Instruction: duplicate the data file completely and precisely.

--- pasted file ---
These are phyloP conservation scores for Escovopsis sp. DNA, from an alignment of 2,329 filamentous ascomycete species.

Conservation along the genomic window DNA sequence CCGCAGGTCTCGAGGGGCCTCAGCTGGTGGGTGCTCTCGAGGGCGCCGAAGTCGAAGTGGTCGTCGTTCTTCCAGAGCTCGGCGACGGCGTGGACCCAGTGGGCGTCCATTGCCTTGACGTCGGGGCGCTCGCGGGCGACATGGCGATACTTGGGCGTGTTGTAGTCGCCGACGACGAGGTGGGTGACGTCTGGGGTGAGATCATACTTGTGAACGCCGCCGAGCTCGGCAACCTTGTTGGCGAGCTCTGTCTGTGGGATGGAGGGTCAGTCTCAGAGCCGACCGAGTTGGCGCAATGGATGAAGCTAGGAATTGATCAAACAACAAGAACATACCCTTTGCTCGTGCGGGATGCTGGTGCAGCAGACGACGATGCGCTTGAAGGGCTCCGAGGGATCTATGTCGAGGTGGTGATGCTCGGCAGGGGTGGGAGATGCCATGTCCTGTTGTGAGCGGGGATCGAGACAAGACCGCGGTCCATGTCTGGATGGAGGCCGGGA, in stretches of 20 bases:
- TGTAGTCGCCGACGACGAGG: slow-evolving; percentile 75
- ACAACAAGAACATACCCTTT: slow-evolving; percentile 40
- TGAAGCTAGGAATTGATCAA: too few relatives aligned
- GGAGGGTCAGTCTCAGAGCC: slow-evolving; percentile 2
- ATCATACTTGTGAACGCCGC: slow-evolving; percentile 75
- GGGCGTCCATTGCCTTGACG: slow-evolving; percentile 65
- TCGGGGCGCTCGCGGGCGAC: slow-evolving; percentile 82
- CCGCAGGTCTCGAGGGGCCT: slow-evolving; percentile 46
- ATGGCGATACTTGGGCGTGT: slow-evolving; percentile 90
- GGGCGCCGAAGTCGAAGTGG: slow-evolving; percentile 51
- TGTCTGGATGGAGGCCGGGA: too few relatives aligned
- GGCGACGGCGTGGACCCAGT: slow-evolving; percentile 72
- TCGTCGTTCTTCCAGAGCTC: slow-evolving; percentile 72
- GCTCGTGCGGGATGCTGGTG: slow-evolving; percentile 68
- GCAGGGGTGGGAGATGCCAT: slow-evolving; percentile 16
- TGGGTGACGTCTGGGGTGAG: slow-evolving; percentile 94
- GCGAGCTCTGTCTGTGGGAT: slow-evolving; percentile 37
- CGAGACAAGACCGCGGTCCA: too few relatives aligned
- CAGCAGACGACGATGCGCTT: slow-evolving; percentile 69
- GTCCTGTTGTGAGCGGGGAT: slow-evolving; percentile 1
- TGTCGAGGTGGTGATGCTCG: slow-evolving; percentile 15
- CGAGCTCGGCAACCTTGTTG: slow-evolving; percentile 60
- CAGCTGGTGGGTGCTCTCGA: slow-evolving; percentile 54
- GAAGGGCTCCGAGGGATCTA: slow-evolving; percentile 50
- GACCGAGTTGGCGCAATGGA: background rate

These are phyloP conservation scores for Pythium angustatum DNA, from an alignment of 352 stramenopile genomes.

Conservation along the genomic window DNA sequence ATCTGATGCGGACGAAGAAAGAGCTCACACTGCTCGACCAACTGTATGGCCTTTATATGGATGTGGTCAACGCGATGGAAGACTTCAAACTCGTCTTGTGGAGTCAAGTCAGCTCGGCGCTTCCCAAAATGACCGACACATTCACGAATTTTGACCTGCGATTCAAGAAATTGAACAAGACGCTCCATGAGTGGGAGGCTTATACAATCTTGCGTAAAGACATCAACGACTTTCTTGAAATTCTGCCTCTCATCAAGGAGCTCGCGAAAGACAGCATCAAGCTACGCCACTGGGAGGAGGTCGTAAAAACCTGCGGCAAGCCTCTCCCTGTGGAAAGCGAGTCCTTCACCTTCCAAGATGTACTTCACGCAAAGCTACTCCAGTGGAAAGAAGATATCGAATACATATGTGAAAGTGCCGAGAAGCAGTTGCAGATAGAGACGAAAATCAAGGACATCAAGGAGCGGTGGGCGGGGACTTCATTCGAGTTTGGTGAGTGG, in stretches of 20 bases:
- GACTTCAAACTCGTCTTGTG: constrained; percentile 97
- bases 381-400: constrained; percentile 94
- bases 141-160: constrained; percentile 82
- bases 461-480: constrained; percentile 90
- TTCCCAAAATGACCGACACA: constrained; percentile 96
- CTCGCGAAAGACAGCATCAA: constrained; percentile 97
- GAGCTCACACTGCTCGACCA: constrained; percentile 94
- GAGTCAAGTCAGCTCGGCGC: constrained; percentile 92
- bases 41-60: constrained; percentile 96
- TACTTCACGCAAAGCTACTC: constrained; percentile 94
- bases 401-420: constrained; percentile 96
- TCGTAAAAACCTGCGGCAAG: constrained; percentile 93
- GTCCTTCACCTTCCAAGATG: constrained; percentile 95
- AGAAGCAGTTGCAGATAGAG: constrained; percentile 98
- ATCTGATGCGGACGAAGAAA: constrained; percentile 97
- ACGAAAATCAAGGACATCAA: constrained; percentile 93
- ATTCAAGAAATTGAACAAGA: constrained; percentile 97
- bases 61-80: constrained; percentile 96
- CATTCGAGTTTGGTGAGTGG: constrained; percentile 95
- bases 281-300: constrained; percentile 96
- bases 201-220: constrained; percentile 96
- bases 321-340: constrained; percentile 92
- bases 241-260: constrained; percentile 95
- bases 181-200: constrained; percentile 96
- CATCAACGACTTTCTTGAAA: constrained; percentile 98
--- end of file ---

These are phyloP conservation scores for Escovopsis sp. DNA, from an alignment of 2,329 filamentous ascomycete species.

Conservation along the genomic window DNA sequence CCGCAGGTCTCGAGGGGCCTCAGCTGGTGGGTGCTCTCGAGGGCGCCGAAGTCGAAGTGGTCGTCGTTCTTCCAGAGCTCGGCGACGGCGTGGACCCAGTGGGCGTCCATTGCCTTGACGTCGGGGCGCTCGCGGGCGACATGGCGATACTTGGGCGTGTTGTAGTCGCCGACGACGAGGTGGGTGACGTCTGGGGTGAGATCATACTTGTGAACGCCGCCGAGCTCGGCAACCTTGTTGGCGAGCTCTGTCTGTGGGATGGAGGGTCAGTCTCAGAGCCGACCGAGTTGGCGCAATGGATGAAGCTAGGAATTGATCAAACAACAAGAACATACCCTTTGCTCGTGCGGGATGCTGGTGCAGCAGACGACGATGCGCTTGAAGGGCTCCGAGGGATCTATGTCGAGGTGGTGATGCTCGGCAGGGGTGGGAGATGCCATGTCCTGTTGTGAGCGGGGATCGAGACAAGACCGCGGTCCATGTCTGGATGGAGGCCGGGA, in stretches of 20 bases:
- TGTAGTCGCCGACGACGAGG: slow-evolving; percentile 75
- ACAACAAGAACATACCCTTT: slow-evolving; percentile 40
- TGAAGCTAGGAATTGATCAA: too few relatives aligned
- GGAGGGTCAGTCTCAGAGCC: slow-evolving; percentile 2
- ATCATACTTGTGAACGCCGC: slow-evolving; percentile 75
- GGGCGTCCATTGCCTTGACG: slow-evolving; percentile 65
- TCGGGGCGCTCGCGGGCGAC: slow-evolving; percentile 82
- CCGCAGGTCTCGAGGGGCCT: slow-evolving; percentile 46
- ATGGCGATACTTGGGCGTGT: slow-evolving; percentile 90
- GGGCGCCGAAGTCGAAGTGG: slow-evolving; percentile 51
- TGTCTGGATGGAGGCCGGGA: too few relatives aligned
- GGCGACGGCGTGGACCCAGT: slow-evolving; percentile 72
- TCGTCGTTCTTCCAGAGCTC: slow-evolving; percentile 72
- GCTCGTGCGGGATGCTGGTG: slow-evolving; percentile 68
- GCAGGGGTGGGAGATGCCAT: slow-evolving; percentile 16
- TGGGTGACGTCTGGGGTGAG: slow-evolving; percentile 94
- GCGAGCTCTGTCTGTGGGAT: slow-evolving; percentile 37
- CGAGACAAGACCGCGGTCCA: too few relatives aligned
- CAGCAGACGACGATGCGCTT: slow-evolving; percentile 69
- GTCCTGTTGTGAGCGGGGAT: slow-evolving; percentile 1
- TGTCGAGGTGGTGATGCTCG: slow-evolving; percentile 15
- CGAGCTCGGCAACCTTGTTG: slow-evolving; percentile 60
- CAGCTGGTGGGTGCTCTCGA: slow-evolving; percentile 54
- GAAGGGCTCCGAGGGATCTA: slow-evolving; percentile 50
- GACCGAGTTGGCGCAATGGA: background rate

These are phyloP conservation scores for Pythium angustatum DNA, from an alignment of 352 stramenopile genomes.

Conservation along the genomic window DNA sequence ATCTGATGCGGACGAAGAAAGAGCTCACACTGCTCGACCAACTGTATGGCCTTTATATGGATGTGGTCAACGCGATGGAAGACTTCAAACTCGTCTTGTGGAGTCAAGTCAGCTCGGCGCTTCCCAAAATGACCGACACATTCACGAATTTTGACCTGCGATTCAAGAAATTGAACAAGACGCTCCATGAGTGGGAGGCTTATACAATCTTGCGTAAAGACATCAACGACTTTCTTGAAATTCTGCCTCTCATCAAGGAGCTCGCGAAAGACAGCATCAAGCTACGCCACTGGGAGGAGGTCGTAAAAACCTGCGGCAAGCCTCTCCCTGTGGAAAGCGAGTCCTTCACCTTCCAAGATGTACTTCACGCAAAGCTACTCCAGTGGAAAGAAGATATCGAATACATATGTGAAAGTGCCGAGAAGCAGTTGCAGATAGAGACGAAAATCAAGGACATCAAGGAGCGGTGGGCGGGGACTTCATTCGAGTTTGGTGAGTGG, in stretches of 20 bases:
- GACTTCAAACTCGTCTTGTG: constrained; percentile 97
- bases 381-400: constrained; percentile 94
- bases 141-160: constrained; percentile 82
- bases 461-480: constrained; percentile 90
- TTCCCAAAATGACCGACACA: constrained; percentile 96
- CTCGCGAAAGACAGCATCAA: constrained; percentile 97
- GAGCTCACACTGCTCGACCA: constrained; percentile 94
- GAGTCAAGTCAGCTCGGCGC: constrained; percentile 92
- bases 41-60: constrained; percentile 96
- TACTTCACGCAAAGCTACTC: constrained; percentile 94
- bases 401-420: constrained; percentile 96
- TCGTAAAAACCTGCGGCAAG: constrained; percentile 93
- GTCCTTCACCTTCCAAGATG: constrained; percentile 95
- AGAAGCAGTTGCAGATAGAG: constrained; percentile 98
- ATCTGATGCGGACGAAGAAA: constrained; percentile 97
- ACGAAAATCAAGGACATCAA: constrained; percentile 93
- ATTCAAGAAATTGAACAAGA: constrained; percentile 97
- bases 61-80: constrained; percentile 96
- CATTCGAGTTTGGTGAGTGG: constrained; percentile 95
- bases 281-300: constrained; percentile 96
- bases 201-220: constrained; percentile 96
- bases 321-340: constrained; percentile 92
- bases 241-260: constrained; percentile 95
- bases 181-200: constrained; percentile 96
- CATCAACGACTTTCTTGAAA: constrained; percentile 98